BBC Earth (Asia) - - Comment & Analysis - Dr He­len Czerski is a physi­cist and BBC sci­ence pre­sen­ter. Her book, The Storm In A Teacup, is out now


Leaves are green. It’s one of those state­ments that is so self-ev­i­dent you could eas­ily re­verse it: we can all agree on what colour green re­ally is be­cause it’s the colour of a leaf and it’s pretty much the same for all leaves. But while mak­ing a lasagne the other evening, I started to won­der whether we re­ally know what that colour is. I was mi­crowav­ing spinach in batches be­fore chop­ping it up, and the dif­fer­ence in colour be­tween the fresh spinach go­ing into the mi­crowave and the grow­ing pile of cooked spinach was re­ally strik­ing. What went in was a cheer­ful light green, but what came out was much darker. Why the change? And which colour is the real green?

The leaves are the pow­er­house of a plant: they’re the flex­i­ble or­ganic fac­tory in which light fu­els a re­ac­tion be­tween car­bon diox­ide and water to make sugar. The ac­tual work is done in­side chloro­plasts, self-con­tained pouches of chem­i­cal ac­tiv­ity that sit in­side the cells in the mid­dle of the leaf. And the most im­por­tant chem­i­cal of all is the chloro­phyll mol­e­cule, the green pig­ment re­spon­si­ble for har­vest­ing light. This lies within the chloro­plasts and is what makes the spinach look green – chloro­phyll ab­sorbs red and blue light very strongly, mostly leav­ing the green alone.

But it turns out that the struc­ture of a spinach leaf isn’t just pack­ag­ing for chloro­phyll. The leaf struc­ture is fantastically clever and del­i­cate, specif­i­cally de­signed to max­imise photosynthesis. Each chloro­plast needs a sup­ply of car­bon diox­ide, so per­haps a quar­ter to a third of the leaf is taken up by air spa­ces that act as a sup­ply route. The con­se­quence is that the in­side of the leaf is full of sur­faces that de­flect the light again and again, so it bounces around in­stead of go­ing straight through. There­fore, it makes sense for the cell to have chloro­plasts dis­trib­uted through­out the en­tire leaf, be­cause it’s pretty likely that some light will reach them even­tu­ally. But that’s not all.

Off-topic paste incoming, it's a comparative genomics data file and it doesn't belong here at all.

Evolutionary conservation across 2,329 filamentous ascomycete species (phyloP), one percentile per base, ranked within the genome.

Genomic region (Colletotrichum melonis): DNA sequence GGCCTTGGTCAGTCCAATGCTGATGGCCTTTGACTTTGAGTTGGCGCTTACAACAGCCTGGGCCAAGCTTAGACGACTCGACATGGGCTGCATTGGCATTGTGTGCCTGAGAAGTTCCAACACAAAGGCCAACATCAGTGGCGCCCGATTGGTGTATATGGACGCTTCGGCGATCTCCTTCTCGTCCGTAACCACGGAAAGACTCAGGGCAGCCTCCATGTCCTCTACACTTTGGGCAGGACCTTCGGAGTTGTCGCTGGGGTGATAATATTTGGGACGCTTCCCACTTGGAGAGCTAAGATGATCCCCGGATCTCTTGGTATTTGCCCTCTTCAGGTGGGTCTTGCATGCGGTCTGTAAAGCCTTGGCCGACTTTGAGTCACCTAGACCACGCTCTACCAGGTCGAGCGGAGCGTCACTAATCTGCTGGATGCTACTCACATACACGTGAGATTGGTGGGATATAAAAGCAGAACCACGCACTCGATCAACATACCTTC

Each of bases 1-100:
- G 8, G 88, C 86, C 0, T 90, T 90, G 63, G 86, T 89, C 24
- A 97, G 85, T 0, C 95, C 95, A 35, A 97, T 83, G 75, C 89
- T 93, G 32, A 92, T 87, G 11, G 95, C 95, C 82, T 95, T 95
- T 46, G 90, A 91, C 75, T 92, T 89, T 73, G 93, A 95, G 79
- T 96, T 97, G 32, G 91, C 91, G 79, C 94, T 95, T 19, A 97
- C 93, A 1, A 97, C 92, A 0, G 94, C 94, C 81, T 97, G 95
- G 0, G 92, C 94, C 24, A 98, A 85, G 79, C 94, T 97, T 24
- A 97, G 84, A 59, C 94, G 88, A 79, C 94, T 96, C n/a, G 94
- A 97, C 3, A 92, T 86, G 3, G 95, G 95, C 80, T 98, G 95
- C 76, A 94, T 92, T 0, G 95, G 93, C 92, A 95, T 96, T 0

Per­haps the ob­vi­ous strat­egy for a spinach plant would be to pack all the chloro­plasts into the thin layer on the top sur­face of each leaf. How­ever, it turns out that there’s a max­i­mum amount of light that each in­di­vid­ual chloro­plast can use. Bounc­ing the light around the in­side shares out the avail­able light so that more chloro­plasts get a us­able amount. And the fi­nal beau­ti­ful trick is when I said that chloro­phyll ‘mostly’ leaves the green light alone, be­cause when light has many opportunities for ab­sorp­tion as it’s be­ing bounced around so much, the green doesn’t go to waste af­ter all.

Each hand­ful of fresh leaves is pale green in colour be­cause of this in­ter­nal ar­chi­tec­ture. Hav­ing all that struc­ture means that more light (of all colours) bounces off the leaf, so I see some­thing closer to white: light green.

Spend­ing a while ap­pre­ci­at­ing the na­ture of a leaf wasn’t enough to stop me de­stroy­ing it. Cooking spinach breaks down the cell walls so that the con­tents spills out, and the beeps when the mi­crowave has fin­ished in­di­cate that the beau­ti­ful airy struc­ture is ru­ined. Most light goes straight in and is ab­sorbed by the chloro­phyll, but doesn’t come back out. This dark brood­ing green is the true colour of chloro­phyll. And now I ap­pre­ci­ate the bright colour of a grow­ing leaf much more – that pale green shade is a de­light­ful by-prod­uct of the el­e­gance of a leaf’s in­ner life.

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